• Vaccine misinformation is not isolated from other forms of misinformation and conspiracy theories.

Vaccine hesitancy has links with other conspiracies, especially with posts from the far right linking content back to niche websites that have their own languages, mythologies and journals. This creates, as Carl Miller described them, “competing epistemic worlds” that limits the impact of interventions based on increasing the supply of ‘better’ information, as the framework for truth is different across communities. Fact-checking organisations have noted that influencers who started spreading covid misinformation during the pandemic use their platform to spread other conspiracy theories now that the most acute phase of the pandemic is fading.

  • Eroded trust in institutions and traditional forms of media create the conditions in which the spread of vaccine misinformation can thrive.

The digital age has altered legitimacy away from top-down processes and towards bottom-up information flows, with Amil Khan describing how individuals are increasingly trusting YouTubers who may sometimes discuss politics alongside other content not typically found in traditional media outlets. Polly Curtis described inequalities of information experiences resulting in groups known as the ‘un-newsed’ who are unable to access good news sources and as a result become disenfranchised from democracy. These trends of disenfranchisement and waning trust in institutions were already under way before the pandemic, and so were easy to exploit when it  arrived.

  • Platforms are working to counter misinformation, but the efficacy of content moderation is limited by scale and business models. 

Three platforms – YouTube, Twitter and the Oversight Board – presented the work they had done to counter vaccine misinformation. Common challenges remained around whether it was appropriate for platforms to act as ‘arbiters of truth’, how to increase the likelihood of users encountering good information and public health messages, and how to get the right balance between human and automated review for the hundreds of millions of posts that are made each day. John Samples offered his reflections on the particular challenges of the American context, where free speech culture and increasing polarisation means that fact-checking organisations suffer from limited trust amongst some sections of the public. He suggested the pandemic is best viewed as an emergency situation, where normal rules were overturned. Now that the emergency phase is ending, it is vital that platforms and civil society look back at the lessons learned and how responses could be improved in the future.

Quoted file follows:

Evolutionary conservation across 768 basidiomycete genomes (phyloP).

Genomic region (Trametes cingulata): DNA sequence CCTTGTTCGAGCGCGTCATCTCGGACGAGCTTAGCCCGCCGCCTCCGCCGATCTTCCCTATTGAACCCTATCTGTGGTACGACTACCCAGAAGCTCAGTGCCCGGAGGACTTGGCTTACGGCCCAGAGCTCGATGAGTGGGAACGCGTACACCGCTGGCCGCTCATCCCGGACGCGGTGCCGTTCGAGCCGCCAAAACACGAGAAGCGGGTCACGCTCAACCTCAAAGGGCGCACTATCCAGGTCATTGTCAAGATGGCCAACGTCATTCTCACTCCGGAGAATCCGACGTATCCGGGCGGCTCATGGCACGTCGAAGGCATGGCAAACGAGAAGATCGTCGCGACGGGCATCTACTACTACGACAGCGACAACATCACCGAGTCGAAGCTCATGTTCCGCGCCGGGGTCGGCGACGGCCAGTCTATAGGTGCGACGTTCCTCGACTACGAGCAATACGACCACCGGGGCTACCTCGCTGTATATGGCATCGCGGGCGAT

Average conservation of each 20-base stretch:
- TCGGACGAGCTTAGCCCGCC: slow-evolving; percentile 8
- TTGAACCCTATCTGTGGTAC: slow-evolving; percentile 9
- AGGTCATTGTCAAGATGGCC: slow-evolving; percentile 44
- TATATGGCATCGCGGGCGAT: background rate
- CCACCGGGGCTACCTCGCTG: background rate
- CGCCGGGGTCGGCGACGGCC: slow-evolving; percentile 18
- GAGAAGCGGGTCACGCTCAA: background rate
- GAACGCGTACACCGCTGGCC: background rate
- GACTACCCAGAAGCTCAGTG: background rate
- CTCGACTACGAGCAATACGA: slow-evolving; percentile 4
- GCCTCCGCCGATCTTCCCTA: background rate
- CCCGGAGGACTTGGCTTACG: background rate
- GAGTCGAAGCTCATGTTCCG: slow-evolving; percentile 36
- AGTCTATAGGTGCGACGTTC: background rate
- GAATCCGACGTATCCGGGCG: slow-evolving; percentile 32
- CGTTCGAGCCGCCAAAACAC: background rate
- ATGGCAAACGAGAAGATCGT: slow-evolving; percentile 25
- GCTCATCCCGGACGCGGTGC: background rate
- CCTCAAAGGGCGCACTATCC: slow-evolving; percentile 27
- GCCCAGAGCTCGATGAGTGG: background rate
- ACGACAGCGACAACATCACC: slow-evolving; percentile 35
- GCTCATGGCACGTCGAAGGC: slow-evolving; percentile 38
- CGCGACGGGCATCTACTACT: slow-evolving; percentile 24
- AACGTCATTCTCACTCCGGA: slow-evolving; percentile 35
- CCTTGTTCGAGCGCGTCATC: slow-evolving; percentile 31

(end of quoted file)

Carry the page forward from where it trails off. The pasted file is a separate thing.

• Other methods for countering misinformation can help build people’s resilience to it as well as address its spread in aspects of digital lives that cannot be addressed by content moderation, such as on messaging platforms.

Platforms are not the only groups capable of countering misinformation, and their work was contrasted by three presentations. Grace Rahman presented the work of FullFact, who are Meta’s official fact checking partner. She discussed how ratings are used to communicate to users the likelihood that a post is misleading without it having to be removed, and repeat offenders can be punished by, for example, having their ability to monetise removed. Jon Roozenbeek presented his work developing video games and short videos to ‘inoculate’ players against misinformation, allowing them to see how misinformation is constructed so that they are more resistant to it when they encounter it in the wild. Natalie-Ann Hall discussed the work of the ‘Everyday Misinformation’ project, which investigated the spread of misinformation in the most popular form of social media platform – private messaging applications – and how it is resisted by citizens. The research demonstrated the power that conflict avoidance can have and how many people prioritise maintaining good relationships with family and friends over challenging misinformation.

  • Grappling with vaccine misinformation means focusing on the systems that amplify it, maintaining empathy and building relationships with those who believe it, and using a combination of methods to strengthen citizens’ resistance to it. 

Throughout the conference there was a tension between the effectiveness of methods that can be used to intervene in misinformation on small scales – e.g. media literacy projects, conversations between friends and communities, individual influencers using their relationship with their audience – and the necessity of operating at the huge scale of interactions on platforms. The value of navigating this problem through a multiplicity of approaches to vaccine misinformation is a major lesson from the last few years. An equally vital message from across the panels was that vaccine misinformation should not be syphoned off from the non-technical: misinformation is easily spread when trust and relationships between an individual and wider society are damaged.